TY - JOUR
T1 - Random Fractals Geometry in Surface Roughness Modeling of Geological Formations Using Synthetic Aperture Radar Images
TT - هندسه فراکتالهای تصادفی در مدلسازی زبری سطوح سرسازندهای زمینشناسی به کمک تصاویر رادار روزنه ترکیبی
JF - ISSGE
JO - ISSGE
VL - 5
IS - 2
UR - http://jgst.issge.ir/article-1-228-en.html
Y1 - 2015
SP - 97
EP - 108
KW - Synthetic Aperture Radar
KW - Geology
KW - Integral Equation Model
KW - Random Fractals Geometry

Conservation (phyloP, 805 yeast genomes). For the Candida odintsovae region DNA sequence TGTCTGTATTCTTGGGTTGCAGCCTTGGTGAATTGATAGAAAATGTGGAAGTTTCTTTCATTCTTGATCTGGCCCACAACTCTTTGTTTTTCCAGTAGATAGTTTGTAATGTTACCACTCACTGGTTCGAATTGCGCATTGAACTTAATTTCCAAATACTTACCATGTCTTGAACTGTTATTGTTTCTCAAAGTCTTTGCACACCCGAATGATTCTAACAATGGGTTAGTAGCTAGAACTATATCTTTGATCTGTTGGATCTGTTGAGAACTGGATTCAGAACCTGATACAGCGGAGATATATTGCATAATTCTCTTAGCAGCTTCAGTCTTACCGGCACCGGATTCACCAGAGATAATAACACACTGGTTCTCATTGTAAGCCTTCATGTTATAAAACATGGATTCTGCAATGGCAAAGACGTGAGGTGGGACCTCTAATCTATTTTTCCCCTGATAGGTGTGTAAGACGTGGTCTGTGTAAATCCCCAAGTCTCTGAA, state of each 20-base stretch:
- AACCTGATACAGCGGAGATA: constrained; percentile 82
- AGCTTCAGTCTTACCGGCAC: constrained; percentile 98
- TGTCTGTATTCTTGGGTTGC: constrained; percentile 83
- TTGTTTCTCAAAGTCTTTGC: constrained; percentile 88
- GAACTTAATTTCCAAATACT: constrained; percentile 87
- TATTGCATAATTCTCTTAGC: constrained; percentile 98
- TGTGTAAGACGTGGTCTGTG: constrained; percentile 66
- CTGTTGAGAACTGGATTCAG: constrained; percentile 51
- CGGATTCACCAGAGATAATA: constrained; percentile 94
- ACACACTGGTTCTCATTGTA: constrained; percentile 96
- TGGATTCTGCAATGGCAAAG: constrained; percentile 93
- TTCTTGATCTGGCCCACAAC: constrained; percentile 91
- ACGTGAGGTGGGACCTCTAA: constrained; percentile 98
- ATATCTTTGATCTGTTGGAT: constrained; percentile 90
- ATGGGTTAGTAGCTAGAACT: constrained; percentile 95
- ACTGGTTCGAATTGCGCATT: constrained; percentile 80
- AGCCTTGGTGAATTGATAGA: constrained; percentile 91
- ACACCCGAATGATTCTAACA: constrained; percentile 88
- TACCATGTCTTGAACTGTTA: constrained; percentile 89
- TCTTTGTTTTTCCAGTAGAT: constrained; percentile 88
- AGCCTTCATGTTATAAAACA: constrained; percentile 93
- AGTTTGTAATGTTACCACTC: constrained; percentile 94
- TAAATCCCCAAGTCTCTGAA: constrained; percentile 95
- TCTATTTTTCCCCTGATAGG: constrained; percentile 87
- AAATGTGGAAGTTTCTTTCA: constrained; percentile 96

N2 - Some geological formations are more subject of weathering and alteration, so they are physically softer; in contrast, some other formations are more resistant against physical and chemical alterations, so they are harder and rocky on the ground surface. According to lack of geometric texture detection capability in usual optical images, the radar data must be undertaken. Because of the surface description capability of microwave remote sensing data, they are so much efficiently useful for morphological studies. Surface morphological modeling using Synthetic Aperture Radar (SAR) data requires topographic and micro-topographic surface model. Utilizing the ability of geometric pattern discrimination needs to relate dielectric and surface roughness parameters to radar signals back-scattering. Euclidean geometry is less capable in comparison to fractal geometry to describe natural phenomena. So far, some efforts are made to use fractal parameters in order to improve back-scattering model, but in none of them Euclidean geometry is not completely replaced by fractal geometry. Because of irregular nature of earth surface, geometry of the radar signal incidence on the earth surface is not Euclidean geometry and experimentally, fractal geometry describes it much better. Roughness of geological surfaces is an example of such natural phenomena. In literature, using fractal geometry in IEM has been performed by changing the computation process of some factors but, in all of such methods Euclidean geometry is the obvious rule of computation in IEM. In this paper, it is desired to replace the Euclidean geometry, basically by fractal geometry. Therefore, instead of conventional procedure of correlation length ( ) and rms-height ( ) calculation, two following equations are utilized: Where and are fractal surface parameters. According to adaptability of fractal theory with natural phenomena, it is supposed to generally have better results in IEM after having applied such improvements on the model input parameters. The methodology is implemented for PALSAR (ALOS satellite sensor) data analysis results of Anaran (between Dehloran and Ilam cities in Iran) geological formations. Field measurement of surface roughness using a total station and the data gathering performed on a grid of points. Thus, the digital elevation model (DEM) of the surface with sampling intervals smaller than the correlation length is formed. Surface roughness has been computed by IEM and get compared with field measurements on 20 selected pixels which show the most obvious improvement. In general, the behavior of the correlation function of the two polarization parameters are very close to each other. Although at sites 1 and 2 in some cases, lower standard deviation can be seen for Euclidean geometry, but mean standard deviation for fractal input parameters in IEM is considerably lower. Exponential ACF shows better for Site 1, and in contrary Gaussian ACF for Site 2 is more efficient; which confirms the fact that exponential ACF is suitable for soft surfaces and Gaussian one for rough ones. Due to irregular and fractal nature of the surface roughness, electromagnetic backscattering modeling of radar signals using fractal geometry calculates surface parameters closer to actual values. Gaussian correlation function is suitable for smooth and exponential correlation function is more appropriate for rough surfaces. The mean improvement in the use of fractal geometry for both polarizations hh and vv is about 50%. Comparison of three different sites with different levels of roughness provides similar results, and in particular, results improvement in areas with larger roughness parameters is more pronounced.
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